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Can Avery Dennison Corporation's (NYSE:AVY) ROE Continue To Surpass The Industry Average?

Simply Wall St
·4 mins read

One of the best investments we can make is in our own knowledge and skill set. With that in mind, this article will work through how we can use Return On Equity (ROE) to better understand a business. To keep the lesson grounded in practicality, we'll use ROE to better understand Avery Dennison Corporation (NYSE:AVY).

Return on equity or ROE is a key measure used to assess how efficiently a company's management is utilizing the company's capital. Put another way, it reveals the company's success at turning shareholder investments into profits.

View our latest analysis for Avery Dennison

How Is ROE Calculated?

The formula for ROE is:

Return on Equity = Net Profit (from continuing operations) ÷ Shareholders' Equity

So, based on the above formula, the ROE for Avery Dennison is:

43% = US$521m ÷ US$1.2b (Based on the trailing twelve months to June 2020).

The 'return' is the income the business earned over the last year. That means that for every $1 worth of shareholders' equity, the company generated $0.43 in profit.

Does Avery Dennison Have A Good ROE?

By comparing a company's ROE with its industry average, we can get a quick measure of how good it is. Importantly, this is far from a perfect measure, because companies differ significantly within the same industry classification. As is clear from the image below, Avery Dennison has a better ROE than the average (12%) in the Packaging industry.

roe
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That's clearly a positive. With that said, a high ROE doesn't always indicate high profitability. Aside from changes in net income, a high ROE can also be the outcome of high debt relative to equity, which indicates risk. You can see the 2 risks we have identified for Avery Dennison by visiting our risks dashboard for free on our platform here.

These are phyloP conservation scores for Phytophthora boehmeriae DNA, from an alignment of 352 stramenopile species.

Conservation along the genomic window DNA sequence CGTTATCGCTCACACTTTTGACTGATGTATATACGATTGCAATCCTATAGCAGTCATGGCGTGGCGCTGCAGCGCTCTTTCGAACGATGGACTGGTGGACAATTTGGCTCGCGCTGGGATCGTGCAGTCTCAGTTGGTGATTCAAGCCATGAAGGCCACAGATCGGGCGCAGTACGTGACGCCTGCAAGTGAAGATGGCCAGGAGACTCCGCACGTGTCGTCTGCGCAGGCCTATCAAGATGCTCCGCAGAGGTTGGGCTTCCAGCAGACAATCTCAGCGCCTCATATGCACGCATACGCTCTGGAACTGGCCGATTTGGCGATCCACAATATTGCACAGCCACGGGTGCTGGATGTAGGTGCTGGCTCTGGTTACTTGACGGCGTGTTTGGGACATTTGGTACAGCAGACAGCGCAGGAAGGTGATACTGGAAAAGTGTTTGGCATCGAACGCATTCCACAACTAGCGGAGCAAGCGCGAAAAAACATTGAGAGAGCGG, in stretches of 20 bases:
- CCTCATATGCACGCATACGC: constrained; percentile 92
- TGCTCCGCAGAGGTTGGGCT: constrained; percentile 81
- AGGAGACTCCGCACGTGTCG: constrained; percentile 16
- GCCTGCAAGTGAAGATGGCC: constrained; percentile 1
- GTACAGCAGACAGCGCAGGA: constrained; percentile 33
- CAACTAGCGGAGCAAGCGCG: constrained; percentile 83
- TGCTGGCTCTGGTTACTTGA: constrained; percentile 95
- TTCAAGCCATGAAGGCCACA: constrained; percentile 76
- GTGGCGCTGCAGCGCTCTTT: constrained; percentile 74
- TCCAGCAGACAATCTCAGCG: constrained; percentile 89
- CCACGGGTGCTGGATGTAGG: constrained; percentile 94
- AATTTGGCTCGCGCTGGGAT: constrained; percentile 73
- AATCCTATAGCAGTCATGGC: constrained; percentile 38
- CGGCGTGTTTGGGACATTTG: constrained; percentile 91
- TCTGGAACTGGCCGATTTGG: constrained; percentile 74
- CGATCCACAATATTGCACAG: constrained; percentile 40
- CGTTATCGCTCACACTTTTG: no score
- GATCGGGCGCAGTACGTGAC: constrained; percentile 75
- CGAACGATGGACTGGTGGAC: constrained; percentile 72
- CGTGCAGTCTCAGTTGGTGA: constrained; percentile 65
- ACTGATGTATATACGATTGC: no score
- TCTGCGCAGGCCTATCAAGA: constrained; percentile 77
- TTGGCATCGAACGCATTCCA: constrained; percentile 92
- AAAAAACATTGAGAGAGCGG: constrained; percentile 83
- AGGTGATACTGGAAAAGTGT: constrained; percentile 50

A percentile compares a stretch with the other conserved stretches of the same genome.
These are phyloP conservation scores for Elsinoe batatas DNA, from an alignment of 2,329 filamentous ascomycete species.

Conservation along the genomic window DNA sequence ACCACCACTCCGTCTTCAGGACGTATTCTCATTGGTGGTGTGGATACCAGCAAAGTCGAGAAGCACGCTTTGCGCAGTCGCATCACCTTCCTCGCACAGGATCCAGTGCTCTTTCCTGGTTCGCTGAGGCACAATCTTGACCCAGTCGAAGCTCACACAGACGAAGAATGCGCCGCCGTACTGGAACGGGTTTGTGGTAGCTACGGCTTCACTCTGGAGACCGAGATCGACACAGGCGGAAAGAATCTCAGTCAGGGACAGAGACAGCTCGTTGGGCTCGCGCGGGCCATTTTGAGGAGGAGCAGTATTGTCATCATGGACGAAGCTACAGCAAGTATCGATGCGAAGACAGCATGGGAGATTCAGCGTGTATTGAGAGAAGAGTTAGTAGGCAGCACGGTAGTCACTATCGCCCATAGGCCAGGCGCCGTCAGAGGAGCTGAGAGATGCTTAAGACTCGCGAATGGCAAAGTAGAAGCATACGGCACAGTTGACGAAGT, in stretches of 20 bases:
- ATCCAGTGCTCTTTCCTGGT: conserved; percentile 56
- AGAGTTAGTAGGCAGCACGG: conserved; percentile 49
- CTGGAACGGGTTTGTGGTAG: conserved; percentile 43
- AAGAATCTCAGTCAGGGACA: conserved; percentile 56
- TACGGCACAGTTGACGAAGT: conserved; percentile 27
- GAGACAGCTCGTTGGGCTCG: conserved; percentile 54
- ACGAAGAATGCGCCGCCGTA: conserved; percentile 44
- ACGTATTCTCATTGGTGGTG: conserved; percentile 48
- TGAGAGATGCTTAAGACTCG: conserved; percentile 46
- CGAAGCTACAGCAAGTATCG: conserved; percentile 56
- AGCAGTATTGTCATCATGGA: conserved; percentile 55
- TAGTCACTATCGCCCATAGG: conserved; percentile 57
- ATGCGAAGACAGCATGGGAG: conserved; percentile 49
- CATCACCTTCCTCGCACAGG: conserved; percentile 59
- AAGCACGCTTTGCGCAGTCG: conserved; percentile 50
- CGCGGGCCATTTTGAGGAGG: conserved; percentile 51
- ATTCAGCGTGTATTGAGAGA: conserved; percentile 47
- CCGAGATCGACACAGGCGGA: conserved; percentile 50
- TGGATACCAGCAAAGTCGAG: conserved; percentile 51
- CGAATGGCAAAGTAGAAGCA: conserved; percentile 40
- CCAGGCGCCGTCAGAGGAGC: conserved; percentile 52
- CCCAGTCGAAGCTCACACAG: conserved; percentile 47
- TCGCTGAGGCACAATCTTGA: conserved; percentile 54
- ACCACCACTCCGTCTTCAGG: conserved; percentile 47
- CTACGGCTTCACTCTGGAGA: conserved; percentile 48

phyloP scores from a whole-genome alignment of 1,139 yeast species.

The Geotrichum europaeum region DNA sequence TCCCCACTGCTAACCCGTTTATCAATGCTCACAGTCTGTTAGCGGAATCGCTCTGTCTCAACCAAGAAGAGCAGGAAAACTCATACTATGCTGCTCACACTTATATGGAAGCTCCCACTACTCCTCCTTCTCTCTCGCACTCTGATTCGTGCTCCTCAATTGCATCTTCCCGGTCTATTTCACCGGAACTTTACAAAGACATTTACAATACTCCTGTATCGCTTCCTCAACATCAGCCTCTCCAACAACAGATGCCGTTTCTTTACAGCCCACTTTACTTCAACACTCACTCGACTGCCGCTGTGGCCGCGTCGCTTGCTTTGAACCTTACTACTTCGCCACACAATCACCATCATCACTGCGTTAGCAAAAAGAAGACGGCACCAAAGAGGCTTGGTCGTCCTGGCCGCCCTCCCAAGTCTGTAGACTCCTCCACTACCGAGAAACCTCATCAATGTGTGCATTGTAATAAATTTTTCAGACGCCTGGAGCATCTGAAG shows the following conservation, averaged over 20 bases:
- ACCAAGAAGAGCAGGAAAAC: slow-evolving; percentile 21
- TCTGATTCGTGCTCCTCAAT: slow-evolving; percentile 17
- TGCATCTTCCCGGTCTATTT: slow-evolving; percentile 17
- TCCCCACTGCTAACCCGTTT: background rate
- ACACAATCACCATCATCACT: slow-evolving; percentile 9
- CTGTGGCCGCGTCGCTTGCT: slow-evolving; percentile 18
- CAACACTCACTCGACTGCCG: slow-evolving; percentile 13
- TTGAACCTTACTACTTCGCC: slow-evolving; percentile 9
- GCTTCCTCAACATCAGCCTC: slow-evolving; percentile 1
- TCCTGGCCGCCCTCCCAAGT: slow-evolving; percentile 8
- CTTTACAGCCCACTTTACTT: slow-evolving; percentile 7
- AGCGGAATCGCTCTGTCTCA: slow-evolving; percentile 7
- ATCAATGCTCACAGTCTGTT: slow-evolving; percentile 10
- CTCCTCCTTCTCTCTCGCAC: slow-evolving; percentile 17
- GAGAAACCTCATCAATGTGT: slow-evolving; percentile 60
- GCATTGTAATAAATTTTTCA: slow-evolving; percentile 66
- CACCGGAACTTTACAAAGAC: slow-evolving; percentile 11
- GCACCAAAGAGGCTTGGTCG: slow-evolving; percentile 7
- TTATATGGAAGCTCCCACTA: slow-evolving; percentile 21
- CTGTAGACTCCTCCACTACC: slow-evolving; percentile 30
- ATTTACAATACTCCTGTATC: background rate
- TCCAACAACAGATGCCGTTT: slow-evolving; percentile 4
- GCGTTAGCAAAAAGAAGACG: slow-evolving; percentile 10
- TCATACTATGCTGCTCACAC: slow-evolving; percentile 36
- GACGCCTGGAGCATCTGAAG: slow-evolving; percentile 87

The Importance Of Debt To Return On Equity

Virtually all companies need money to invest in the business, to grow profits. The cash for investment can come from prior year profits (retained earnings), issuing new shares, or borrowing. In the case of the first and second options, the ROE will reflect this use of cash, for growth. In the latter case, the debt used for growth will improve returns, but won't affect the total equity. In this manner the use of debt will boost ROE, even though the core economics of the business stay the same.

Combining Avery Dennison's Debt And Its 43% Return On Equity

Avery Dennison clearly uses a high amount of debt to boost returns, as it has a debt to equity ratio of 1.73. There's no doubt the ROE is impressive, but it's worth keeping in mind that the metric could have been lower if the company were to reduce its debt. Investors should think carefully about how a company might perform if it was unable to borrow so easily, because credit markets do change over time.

Conclusion

Return on equity is one way we can compare its business quality of different companies. In our books, the highest quality companies have high return on equity, despite low debt. All else being equal, a higher ROE is better.

Having said that, while ROE is a useful indicator of business quality, you'll have to look at a whole range of factors to determine the right price to buy a stock. The rate at which profits are likely to grow, relative to the expectations of profit growth reflected in the current price, must be considered, too. So you might want to take a peek at this data-rich interactive graph of forecasts for the company.

But note: Avery Dennison may not be the best stock to buy. So take a peek at this free list of interesting companies with high ROE and low debt.

This article by Simply Wall St is general in nature. It does not constitute a recommendation to buy or sell any stock, and does not take account of your objectives, or your financial situation. We aim to bring you long-term focused analysis driven by fundamental data. Note that our analysis may not factor in the latest price-sensitive company announcements or qualitative material. Simply Wall St has no position in any stocks mentioned.

Have feedback on this article? Concerned about the content? Get in touch with us directly. Alternatively, email editorial-team@simplywallst.com.